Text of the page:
Despite shortcomings though, current labels have proved “a huge help,” notes Brassil. “I have to go shopping with my glasses on; I have to read every ingredient on everything.” One of her personal strategies – avoid imported foods where possible, because the ingredients of the listed ingredients are not at all clear.
- If you’re sensitive to sulfites, avoid dried fruit and vegetables.
- Most wines produce natural sulfites in the fermentation process, and sulfites are also added as a preservative. But some organic wineries are creating wines with no added sulfites. Some, such as LaRocca Vineyards in California, say their wines also have no natural sulfites or only traces of it. LaRocca’s red wine contains no sulfites, while its white contains only 1 part per million of the chemical.
- Check wine labels. Under U.S. rules, wine with less than 10 parts per million of sulfites is considered safe for most who are sensitive, and winemakers are required to list the sulfite content when it is greater than that. If the the wine contains only 8 ppm, the winemaker is allowed to label it: “sulfite-free”. Canada does not require winemakers to disclose the level of sulfites on labels, but the government has proposed legislative changes that would require this. In the meantime, if it’s a North American wine, check with the winery or distributor regarding questions on sulfite content. And don’t leave “sulfite-free” bottles of wine on the shelf for long; they may spoil.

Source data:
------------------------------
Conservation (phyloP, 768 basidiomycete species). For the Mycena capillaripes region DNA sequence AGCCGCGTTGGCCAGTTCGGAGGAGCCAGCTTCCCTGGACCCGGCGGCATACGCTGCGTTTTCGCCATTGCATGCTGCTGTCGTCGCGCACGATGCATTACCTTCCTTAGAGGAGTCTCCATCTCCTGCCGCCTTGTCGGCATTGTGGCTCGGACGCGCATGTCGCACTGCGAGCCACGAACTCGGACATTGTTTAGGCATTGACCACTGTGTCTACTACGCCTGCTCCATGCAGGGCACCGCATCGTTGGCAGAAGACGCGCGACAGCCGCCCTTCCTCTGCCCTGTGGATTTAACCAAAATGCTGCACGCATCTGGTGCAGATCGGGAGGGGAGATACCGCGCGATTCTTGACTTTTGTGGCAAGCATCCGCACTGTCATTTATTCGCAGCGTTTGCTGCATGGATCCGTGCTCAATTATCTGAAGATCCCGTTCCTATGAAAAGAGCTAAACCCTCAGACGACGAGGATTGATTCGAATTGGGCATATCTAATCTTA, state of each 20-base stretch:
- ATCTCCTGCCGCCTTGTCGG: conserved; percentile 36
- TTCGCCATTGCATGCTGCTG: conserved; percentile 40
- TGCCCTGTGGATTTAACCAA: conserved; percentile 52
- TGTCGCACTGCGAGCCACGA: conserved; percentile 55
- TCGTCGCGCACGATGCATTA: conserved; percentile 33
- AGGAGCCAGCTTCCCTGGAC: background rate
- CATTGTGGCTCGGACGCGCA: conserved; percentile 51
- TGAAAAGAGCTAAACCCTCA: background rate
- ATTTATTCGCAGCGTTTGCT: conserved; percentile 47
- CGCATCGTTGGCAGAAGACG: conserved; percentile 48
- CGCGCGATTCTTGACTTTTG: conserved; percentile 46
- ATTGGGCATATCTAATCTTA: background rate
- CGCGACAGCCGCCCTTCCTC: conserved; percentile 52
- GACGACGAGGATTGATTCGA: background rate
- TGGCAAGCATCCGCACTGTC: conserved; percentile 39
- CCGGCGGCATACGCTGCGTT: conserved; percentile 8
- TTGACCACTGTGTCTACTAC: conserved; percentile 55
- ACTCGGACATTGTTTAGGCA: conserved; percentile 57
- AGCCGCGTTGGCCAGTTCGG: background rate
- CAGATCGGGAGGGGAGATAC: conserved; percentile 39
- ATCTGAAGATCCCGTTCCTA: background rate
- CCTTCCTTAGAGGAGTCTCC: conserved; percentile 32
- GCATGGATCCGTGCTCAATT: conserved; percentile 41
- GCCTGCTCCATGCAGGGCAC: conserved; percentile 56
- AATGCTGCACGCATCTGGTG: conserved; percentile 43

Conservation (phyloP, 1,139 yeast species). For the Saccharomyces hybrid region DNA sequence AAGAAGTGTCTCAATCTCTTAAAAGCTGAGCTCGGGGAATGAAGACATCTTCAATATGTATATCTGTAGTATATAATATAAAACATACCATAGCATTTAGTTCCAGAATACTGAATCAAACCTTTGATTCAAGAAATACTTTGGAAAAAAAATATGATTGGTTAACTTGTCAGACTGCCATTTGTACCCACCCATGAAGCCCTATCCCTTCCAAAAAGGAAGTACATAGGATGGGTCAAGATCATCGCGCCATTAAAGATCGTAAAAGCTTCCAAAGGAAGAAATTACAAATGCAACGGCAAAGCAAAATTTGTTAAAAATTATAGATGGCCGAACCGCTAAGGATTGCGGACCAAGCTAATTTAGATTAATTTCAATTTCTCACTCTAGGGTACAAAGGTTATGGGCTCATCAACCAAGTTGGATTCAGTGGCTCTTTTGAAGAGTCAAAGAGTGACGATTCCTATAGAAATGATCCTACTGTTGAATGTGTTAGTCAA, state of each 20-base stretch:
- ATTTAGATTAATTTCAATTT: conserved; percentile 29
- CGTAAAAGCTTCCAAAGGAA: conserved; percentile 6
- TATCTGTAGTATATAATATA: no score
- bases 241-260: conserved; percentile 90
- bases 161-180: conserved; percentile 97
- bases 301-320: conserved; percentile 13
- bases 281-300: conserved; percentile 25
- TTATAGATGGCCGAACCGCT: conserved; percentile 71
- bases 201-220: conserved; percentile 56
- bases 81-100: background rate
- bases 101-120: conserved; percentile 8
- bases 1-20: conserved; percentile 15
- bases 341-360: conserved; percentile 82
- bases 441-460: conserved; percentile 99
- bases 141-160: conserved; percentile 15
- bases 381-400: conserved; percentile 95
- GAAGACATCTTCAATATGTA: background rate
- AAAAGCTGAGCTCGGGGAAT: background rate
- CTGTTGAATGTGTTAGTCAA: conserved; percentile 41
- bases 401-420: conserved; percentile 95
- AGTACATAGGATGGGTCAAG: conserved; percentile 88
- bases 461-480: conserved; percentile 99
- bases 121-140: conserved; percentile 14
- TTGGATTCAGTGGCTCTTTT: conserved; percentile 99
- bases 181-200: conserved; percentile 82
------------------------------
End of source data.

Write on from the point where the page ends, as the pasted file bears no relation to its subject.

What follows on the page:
- Always read package labels, but be cautious. Even if you don’t see sulfites on the label, they may still be hidden in the food, in one of the ingredients like glucose. Also, remember that some foods prepared in grocery stores or sold in vending machines don’t have to be labelled.